This past January, as the images from the revolution in Egypt flowed steadily into the U.S. press, one in particular caught my eye.
As the ancient library of Alexandria stood vulnerable to looting and destruction, rows of citizens, many of them students, organized to protect the famed library. They guarded the area with the help of the army and encircled the building, protecting it hand-in-hand.
That is the power that libraries can have and the power that citizens can have to protect them. Here in South Carolina, our libraries have little to fear from looters and thieves. But in this age of declining revenues and unavoidable federal and local budget cuts, there is a great deal we can do to help. We can protect and preserve our libraries with personal philanthropy.
Andrew Carnegie is perhaps the grandfather of philanthropic giving to libraries, spending more than $56 million to build 2,509 libraries. His reasons for supporting libraries resonate strongly today: He believed libraries provided opportunities for anyone who wanted to educate themselves. He felt this was a fundamental quality of American meritocracy and was absolutely essential to support and preserve.
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Today, the library continues to provide a space for self-education, building of social capital and access to valuable human and digital resources. Most of us, of course, do not have multimillion dollar fortunes to donate. Smaller donations have just as critical an impact as larger ones. Through annual donations, support of capital campaigns, endowment giving and planned giving, customers can support the library according to their means and areas of interest.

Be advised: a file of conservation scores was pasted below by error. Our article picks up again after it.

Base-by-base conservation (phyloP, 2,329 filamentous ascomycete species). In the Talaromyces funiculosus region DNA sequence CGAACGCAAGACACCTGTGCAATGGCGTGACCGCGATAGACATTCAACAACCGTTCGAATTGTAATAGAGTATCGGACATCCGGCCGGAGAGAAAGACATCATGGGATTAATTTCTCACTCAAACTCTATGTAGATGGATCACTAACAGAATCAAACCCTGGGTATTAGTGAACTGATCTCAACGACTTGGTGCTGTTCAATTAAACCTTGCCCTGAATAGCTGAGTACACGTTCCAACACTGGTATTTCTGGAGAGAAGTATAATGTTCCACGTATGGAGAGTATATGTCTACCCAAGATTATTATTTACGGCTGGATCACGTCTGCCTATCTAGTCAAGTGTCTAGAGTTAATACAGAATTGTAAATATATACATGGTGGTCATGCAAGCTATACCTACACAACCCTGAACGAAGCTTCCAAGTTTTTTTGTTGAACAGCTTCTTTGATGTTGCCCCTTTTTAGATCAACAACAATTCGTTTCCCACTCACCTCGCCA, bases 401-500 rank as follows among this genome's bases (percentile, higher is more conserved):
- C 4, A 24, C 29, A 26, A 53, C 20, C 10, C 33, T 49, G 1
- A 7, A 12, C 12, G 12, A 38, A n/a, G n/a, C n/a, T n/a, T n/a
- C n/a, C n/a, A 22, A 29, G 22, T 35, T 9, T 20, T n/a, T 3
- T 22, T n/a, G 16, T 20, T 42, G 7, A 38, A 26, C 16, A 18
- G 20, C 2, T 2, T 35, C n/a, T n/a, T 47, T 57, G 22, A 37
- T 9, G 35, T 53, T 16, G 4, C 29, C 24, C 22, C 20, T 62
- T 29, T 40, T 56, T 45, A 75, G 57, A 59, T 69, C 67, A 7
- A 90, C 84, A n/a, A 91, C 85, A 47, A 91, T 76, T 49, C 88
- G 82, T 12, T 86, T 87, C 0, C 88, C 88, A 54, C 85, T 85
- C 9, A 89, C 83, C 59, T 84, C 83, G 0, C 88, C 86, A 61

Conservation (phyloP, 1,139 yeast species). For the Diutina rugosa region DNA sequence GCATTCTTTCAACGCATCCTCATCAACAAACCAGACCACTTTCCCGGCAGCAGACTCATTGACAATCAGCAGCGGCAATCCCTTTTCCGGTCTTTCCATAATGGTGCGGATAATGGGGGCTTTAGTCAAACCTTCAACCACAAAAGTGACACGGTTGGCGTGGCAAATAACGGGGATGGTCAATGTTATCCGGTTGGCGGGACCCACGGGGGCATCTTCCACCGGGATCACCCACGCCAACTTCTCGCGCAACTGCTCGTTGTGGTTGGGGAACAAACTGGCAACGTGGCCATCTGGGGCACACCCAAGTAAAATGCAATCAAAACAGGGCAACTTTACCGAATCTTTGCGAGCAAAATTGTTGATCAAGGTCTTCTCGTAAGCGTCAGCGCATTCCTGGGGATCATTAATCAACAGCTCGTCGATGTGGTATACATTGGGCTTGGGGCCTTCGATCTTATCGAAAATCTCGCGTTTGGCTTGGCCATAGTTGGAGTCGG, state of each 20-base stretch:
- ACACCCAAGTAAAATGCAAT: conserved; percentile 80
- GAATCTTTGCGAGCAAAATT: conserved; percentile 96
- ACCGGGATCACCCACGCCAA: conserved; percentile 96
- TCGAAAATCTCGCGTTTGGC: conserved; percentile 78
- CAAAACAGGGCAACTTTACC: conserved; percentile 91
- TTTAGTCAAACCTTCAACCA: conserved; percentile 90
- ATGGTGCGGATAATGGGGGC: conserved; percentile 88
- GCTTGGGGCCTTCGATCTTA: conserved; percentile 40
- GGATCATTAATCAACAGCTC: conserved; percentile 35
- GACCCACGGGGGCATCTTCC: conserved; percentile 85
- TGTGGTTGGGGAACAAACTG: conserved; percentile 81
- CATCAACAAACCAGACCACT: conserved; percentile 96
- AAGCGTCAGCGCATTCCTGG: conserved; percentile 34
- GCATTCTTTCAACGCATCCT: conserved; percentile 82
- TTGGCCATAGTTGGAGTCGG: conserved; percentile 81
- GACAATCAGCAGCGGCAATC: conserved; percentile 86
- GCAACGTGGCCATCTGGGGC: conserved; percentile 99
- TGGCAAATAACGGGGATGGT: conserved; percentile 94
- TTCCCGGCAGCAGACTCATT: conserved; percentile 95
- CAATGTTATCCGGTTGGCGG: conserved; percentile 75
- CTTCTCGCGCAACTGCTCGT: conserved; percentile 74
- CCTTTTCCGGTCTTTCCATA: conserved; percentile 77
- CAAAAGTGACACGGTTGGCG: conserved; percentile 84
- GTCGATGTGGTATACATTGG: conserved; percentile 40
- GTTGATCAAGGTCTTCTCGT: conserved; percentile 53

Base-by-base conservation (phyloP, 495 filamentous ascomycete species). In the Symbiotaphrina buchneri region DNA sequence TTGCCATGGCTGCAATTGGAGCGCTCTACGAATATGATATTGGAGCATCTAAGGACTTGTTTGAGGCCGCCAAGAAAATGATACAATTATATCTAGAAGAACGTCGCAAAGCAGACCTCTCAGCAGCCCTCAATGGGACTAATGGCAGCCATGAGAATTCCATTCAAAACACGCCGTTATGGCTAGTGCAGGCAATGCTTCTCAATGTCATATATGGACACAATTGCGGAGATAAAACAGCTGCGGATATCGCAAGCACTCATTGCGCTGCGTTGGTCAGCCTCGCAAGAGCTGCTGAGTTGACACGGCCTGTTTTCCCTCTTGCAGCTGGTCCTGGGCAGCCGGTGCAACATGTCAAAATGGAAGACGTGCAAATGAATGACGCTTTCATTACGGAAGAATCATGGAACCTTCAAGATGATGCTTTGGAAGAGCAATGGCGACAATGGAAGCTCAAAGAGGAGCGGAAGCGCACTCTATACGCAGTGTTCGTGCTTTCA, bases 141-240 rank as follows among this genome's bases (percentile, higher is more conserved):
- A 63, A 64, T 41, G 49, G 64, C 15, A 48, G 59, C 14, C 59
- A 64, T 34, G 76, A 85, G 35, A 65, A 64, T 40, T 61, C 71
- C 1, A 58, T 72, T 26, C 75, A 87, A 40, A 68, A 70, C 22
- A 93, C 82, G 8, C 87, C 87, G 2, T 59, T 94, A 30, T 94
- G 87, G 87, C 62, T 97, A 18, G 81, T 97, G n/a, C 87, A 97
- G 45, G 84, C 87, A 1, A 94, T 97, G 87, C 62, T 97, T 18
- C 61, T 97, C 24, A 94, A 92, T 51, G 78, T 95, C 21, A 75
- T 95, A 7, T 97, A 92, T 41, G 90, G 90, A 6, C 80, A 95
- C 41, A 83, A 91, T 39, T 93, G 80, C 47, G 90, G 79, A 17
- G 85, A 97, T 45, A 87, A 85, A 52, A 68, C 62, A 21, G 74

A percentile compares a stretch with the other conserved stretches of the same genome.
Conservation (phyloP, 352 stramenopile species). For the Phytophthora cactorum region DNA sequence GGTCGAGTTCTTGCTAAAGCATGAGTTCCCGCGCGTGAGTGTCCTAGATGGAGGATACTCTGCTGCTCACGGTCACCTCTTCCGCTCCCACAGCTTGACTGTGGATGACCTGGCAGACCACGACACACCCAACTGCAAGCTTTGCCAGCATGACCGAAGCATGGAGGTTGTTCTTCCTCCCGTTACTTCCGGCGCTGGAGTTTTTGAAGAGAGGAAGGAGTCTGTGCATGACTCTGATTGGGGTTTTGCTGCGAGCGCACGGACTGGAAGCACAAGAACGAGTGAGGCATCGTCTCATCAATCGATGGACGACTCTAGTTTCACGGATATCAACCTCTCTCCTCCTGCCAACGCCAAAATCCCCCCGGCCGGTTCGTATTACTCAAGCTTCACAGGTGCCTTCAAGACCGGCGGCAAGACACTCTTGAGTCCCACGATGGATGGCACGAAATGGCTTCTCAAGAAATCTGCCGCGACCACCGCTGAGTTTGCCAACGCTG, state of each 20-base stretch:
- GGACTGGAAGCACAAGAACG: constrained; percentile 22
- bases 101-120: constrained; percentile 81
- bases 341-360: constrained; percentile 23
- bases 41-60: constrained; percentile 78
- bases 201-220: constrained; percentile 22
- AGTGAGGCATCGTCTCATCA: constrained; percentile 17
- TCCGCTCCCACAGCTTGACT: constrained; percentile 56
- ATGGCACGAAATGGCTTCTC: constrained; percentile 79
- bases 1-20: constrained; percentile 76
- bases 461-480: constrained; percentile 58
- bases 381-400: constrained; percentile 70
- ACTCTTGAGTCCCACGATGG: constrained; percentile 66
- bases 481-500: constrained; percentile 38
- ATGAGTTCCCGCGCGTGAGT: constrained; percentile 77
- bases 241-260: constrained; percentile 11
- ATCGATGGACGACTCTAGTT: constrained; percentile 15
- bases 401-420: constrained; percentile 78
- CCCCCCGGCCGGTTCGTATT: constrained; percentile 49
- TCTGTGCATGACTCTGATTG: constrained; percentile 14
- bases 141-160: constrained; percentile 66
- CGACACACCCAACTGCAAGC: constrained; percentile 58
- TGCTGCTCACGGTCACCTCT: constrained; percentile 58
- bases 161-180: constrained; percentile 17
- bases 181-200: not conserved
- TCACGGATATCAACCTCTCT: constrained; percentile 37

You might be aware that the library system has recently reduced hours of public service at the three largest branch libraries because of increasing staff shortages. This was a necessary adjustment and the new hours were based upon current customer usage patterns while keeping these three branch libraries open 6 days a week. Our new hours are posted at www.beaufortcountylibrary.org.
In an effort to help in areas of greatest need, our four nonprofit support groups continue to put their philanthropic missions into action. Our Public Library Foundation of Beaufort County, whose mission is to build a $10 million dollar endowment fund to support the entire library system, recently awarded $5,000 from its Library Endowment Fund to provide support for Youth Services staff during the seven-week Summer Reading Program starting Monday. This is a perfect example of the power of Endowment Funds -- to bridge the gap when the need is great and keep essential community programs available and vibrant at the library.
The Friends of the Library groups also help provide additional financial support for the library branches to pay for performers, supplies, materials and more.
Donating to the library through these four nonprofit organizations is a way of supporting the community in so many ways. The library serves everyone in the community by providing an array of resources and services and hosting special events.
As we continue to weather the recession, everything is at risk. That's why it is critically important for all library customers to consider supporting the programs that enrich and benefit the community.
Caroline Rothnie interns at the library system's Office of Development & Marketing and serves as the program coordinator for the WeeRead @ the Library Outreach Project for the Public Library Foundation of Beaufort County.